If there is valuable data, you can guarantee threats to its security will not be far behind

Information risk can arise anywhere that information is held, which today means almost everywhere. The possibility of disaster is obvious. Compromised information can cause enormous damage to an organisation’s operations and reputation. Information not appropriately protected can lead to serious compliance and legal failures.

Cyber exposure and risk modelling for the re/insurance market were the subjects of the latest Lighthill Risk Network event in London in July.

Over the last few years, writers of malicious code have turned into seasoned pirates, exploiting the numerous weaknesses of information systems. The barriers to entry are low and they have almost no risk. Personal identities, credit card numbers and passwords are very fashionable targets and represent lucrative sources of profit.

Financial service institutions, unsurprisingly, are very popular with fraudsters, who cause havoc beyond the financial markets. Customers entrust them with their financial security, but high profile security breaches and alarming fraud statistics have led them, the media and regulators to question how safe customer identity data are.

But they are not the only target; government organisations and academic institutions are also concerned. Valuable information, wherever it is stored, may be subject to attacks, or at least loss of control. For example, in 2007, the UK Revenue and Customs lost control of 25 million taxpayers’ very private financial information.

In the case of non-revocable identities, such as biometrics, catastrophic and disruptive events are a danger. For instance a successful attack on border police identification databases and more widely on police identification files of any country would have huge and permanent consequences by allowing replication of biometric IDs. Could we still trust fingerprints as reliable evidence of crime if 30 million or more had been stolen?

Cyber insurance

"Is IT security sufficient protection for company exposure, or should insurance play a key role in the management of such risk?” was a question posed by a participant at the event. The emphatic answer was that cyber insurance should be as ubiquitous a product as firewalls and antivirus software in terms of mitigating risk. Although insuring against IT risks is still relatively new, it will become more important as regulators interrogate directors about their corporate risk and internal controls.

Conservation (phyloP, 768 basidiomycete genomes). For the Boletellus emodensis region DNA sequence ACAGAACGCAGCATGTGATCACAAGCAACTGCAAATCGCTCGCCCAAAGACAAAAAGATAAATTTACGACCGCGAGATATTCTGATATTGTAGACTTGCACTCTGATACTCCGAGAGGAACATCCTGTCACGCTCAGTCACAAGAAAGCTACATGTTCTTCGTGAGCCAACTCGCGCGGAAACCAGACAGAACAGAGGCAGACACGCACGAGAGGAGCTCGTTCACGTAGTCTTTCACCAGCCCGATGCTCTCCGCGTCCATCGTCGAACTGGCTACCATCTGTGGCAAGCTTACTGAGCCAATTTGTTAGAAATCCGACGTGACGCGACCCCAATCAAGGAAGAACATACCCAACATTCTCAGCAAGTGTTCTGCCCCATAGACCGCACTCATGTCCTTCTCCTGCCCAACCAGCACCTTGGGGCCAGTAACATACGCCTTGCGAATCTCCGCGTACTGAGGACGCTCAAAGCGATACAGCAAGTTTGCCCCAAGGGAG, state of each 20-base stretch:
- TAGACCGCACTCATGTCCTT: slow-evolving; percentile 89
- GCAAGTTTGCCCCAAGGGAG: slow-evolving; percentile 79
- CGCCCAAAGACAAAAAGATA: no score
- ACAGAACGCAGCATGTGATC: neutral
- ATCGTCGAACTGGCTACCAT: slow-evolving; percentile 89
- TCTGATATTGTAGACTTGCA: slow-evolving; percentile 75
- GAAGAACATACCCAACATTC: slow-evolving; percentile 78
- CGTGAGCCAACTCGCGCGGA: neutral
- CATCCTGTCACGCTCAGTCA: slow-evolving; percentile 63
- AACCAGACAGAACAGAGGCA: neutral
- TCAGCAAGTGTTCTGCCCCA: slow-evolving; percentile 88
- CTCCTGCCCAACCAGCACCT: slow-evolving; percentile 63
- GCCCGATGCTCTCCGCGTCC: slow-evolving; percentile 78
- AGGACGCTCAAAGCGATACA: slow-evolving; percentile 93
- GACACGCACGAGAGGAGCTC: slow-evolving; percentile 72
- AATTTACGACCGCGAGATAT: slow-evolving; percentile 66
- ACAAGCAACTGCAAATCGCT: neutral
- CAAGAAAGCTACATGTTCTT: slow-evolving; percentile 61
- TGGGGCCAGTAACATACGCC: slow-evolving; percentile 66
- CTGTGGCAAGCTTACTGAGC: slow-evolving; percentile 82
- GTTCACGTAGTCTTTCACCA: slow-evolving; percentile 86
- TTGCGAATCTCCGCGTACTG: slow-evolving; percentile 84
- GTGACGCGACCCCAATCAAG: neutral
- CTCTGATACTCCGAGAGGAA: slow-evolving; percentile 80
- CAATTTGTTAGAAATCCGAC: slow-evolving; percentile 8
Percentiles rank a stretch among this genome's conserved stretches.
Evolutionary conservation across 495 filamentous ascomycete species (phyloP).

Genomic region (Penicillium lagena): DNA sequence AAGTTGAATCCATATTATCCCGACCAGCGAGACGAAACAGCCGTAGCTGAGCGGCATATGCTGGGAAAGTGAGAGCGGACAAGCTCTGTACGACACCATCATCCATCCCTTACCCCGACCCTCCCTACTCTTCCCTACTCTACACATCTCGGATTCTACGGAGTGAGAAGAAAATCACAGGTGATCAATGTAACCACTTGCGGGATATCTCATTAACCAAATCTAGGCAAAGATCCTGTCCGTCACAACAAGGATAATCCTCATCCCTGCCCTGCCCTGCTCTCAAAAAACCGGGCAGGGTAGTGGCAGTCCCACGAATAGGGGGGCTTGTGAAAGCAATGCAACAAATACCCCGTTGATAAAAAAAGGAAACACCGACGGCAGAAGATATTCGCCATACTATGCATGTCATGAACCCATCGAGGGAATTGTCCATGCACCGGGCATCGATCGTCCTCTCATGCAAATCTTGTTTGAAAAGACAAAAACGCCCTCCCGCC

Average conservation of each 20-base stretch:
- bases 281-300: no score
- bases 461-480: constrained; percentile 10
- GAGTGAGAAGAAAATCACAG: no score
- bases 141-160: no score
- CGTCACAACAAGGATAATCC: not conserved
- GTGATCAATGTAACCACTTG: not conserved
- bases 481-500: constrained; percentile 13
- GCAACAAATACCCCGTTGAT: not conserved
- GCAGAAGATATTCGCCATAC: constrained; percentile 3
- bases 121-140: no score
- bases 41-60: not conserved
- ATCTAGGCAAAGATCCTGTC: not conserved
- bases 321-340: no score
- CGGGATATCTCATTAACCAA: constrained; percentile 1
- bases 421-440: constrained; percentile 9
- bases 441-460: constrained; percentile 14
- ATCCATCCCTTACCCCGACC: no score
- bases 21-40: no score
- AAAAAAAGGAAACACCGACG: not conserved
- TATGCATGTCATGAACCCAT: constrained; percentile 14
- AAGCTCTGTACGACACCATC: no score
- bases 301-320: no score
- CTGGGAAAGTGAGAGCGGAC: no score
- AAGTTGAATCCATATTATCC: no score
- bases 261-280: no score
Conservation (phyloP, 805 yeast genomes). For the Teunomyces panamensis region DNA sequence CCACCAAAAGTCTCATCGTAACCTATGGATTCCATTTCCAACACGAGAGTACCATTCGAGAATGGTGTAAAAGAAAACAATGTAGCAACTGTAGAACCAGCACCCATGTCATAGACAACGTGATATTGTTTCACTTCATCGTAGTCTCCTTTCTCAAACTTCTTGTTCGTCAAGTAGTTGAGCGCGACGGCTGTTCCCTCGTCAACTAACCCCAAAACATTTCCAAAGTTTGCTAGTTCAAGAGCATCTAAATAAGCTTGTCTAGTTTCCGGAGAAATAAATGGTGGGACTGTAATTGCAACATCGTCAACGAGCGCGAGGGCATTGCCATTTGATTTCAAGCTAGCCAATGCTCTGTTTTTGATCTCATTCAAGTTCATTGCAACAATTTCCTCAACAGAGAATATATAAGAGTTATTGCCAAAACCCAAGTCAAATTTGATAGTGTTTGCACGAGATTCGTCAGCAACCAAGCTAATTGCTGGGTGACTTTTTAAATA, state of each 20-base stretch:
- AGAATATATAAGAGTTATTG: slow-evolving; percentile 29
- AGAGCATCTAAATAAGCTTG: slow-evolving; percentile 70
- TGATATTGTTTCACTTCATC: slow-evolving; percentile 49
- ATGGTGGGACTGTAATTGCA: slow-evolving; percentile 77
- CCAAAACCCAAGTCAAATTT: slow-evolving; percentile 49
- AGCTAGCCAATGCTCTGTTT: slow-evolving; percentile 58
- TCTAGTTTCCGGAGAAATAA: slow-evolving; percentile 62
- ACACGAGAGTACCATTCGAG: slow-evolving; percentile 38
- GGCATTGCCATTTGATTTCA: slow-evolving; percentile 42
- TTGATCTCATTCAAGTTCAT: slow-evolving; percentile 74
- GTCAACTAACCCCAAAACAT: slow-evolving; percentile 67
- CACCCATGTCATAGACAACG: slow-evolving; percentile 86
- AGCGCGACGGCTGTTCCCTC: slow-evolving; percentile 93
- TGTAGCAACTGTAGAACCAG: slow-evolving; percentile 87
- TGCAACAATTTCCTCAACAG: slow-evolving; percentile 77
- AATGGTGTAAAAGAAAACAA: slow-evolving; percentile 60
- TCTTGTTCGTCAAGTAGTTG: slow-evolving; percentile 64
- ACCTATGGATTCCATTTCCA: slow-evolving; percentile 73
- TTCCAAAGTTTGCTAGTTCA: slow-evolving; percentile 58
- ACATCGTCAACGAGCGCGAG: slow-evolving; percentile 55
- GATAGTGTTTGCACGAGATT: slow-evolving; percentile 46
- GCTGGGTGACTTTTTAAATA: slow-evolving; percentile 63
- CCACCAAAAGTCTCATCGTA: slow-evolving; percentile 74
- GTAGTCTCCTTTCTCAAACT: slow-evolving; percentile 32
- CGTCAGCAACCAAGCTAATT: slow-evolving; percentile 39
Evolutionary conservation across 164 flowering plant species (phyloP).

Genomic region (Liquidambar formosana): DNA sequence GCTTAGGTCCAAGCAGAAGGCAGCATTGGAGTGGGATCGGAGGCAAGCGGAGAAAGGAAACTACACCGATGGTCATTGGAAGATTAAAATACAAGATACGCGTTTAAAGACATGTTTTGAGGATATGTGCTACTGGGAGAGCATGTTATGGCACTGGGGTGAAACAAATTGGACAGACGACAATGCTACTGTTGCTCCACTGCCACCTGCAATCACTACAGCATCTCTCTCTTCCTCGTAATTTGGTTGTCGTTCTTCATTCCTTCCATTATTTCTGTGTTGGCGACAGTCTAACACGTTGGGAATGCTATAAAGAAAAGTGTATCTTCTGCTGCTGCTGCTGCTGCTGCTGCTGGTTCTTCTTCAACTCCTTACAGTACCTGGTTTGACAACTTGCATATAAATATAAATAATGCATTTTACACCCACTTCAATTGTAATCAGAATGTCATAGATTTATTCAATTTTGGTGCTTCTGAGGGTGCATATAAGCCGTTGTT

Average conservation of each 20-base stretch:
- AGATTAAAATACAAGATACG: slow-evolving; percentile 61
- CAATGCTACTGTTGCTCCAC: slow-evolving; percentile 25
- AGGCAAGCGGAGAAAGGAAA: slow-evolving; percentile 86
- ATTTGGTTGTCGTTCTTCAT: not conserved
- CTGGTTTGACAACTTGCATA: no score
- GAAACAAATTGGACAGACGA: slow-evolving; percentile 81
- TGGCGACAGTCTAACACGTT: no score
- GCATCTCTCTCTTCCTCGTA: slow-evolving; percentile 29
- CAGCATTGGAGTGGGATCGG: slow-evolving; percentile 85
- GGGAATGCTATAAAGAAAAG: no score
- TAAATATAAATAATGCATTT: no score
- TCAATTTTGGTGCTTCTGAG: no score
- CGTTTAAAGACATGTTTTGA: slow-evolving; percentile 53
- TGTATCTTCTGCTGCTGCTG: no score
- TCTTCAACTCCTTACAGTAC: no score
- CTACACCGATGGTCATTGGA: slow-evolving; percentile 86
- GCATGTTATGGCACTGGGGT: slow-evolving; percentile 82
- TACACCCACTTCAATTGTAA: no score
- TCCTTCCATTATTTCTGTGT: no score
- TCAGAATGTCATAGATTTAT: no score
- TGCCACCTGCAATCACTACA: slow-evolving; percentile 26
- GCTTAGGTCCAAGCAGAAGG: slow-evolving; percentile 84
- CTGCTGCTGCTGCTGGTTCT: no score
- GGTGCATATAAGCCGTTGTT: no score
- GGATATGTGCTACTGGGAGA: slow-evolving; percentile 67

Enough capital provision so that a more meaningful line size is possible should encourage the market to take this sector more seriously. Yet, it was very apparent that the insurance market finds that the complexity of cyber risk is such that quantifying it needs a more sophisticated approach. In the fast changing landscape of the internet, empirical evidence is clearly not sufficient. From awareness to the development of cyber insurance products, there is a gap that must be filled.

Reliable cyber insurance products will rely on extensive and precise knowledge of mechanics of information systems. For that, two major steps are required:

• Verified and validated models so we can understand why information systems fail

• Simulation, construction of future scenarios and predictions that can be used by industry, policy makers, and underwriters, etc.

Good risk management helps an organisation get the best out of its information and allows it to develop, confident that its risks are mitigated and under control. It is not simply about controlling data, nor is it purely a technical issue which can be left to IT staff alone.

It should go beyond compliance and the illusory search for 100% IT security. Reliable and quantitative figures of cyber risk must drive appropriate security policies at any organisational or regulatory level. Strong risk mitigation strategies and subsequent security will change the work ethics and culture of the organisation, enabling companies to refine fraud detection procedures, improve customer service and continuously improve their security operations.

Dickie Whitaker is a director of the Lighthill Risk Network, Simon Cartwright is managing director of consultancy Sciemus Cyber and Thomas Maillart is a researcher at the Chair of Entrepreneurial Risks, Swiss Federal Institute of Technology (ETH) Zurich.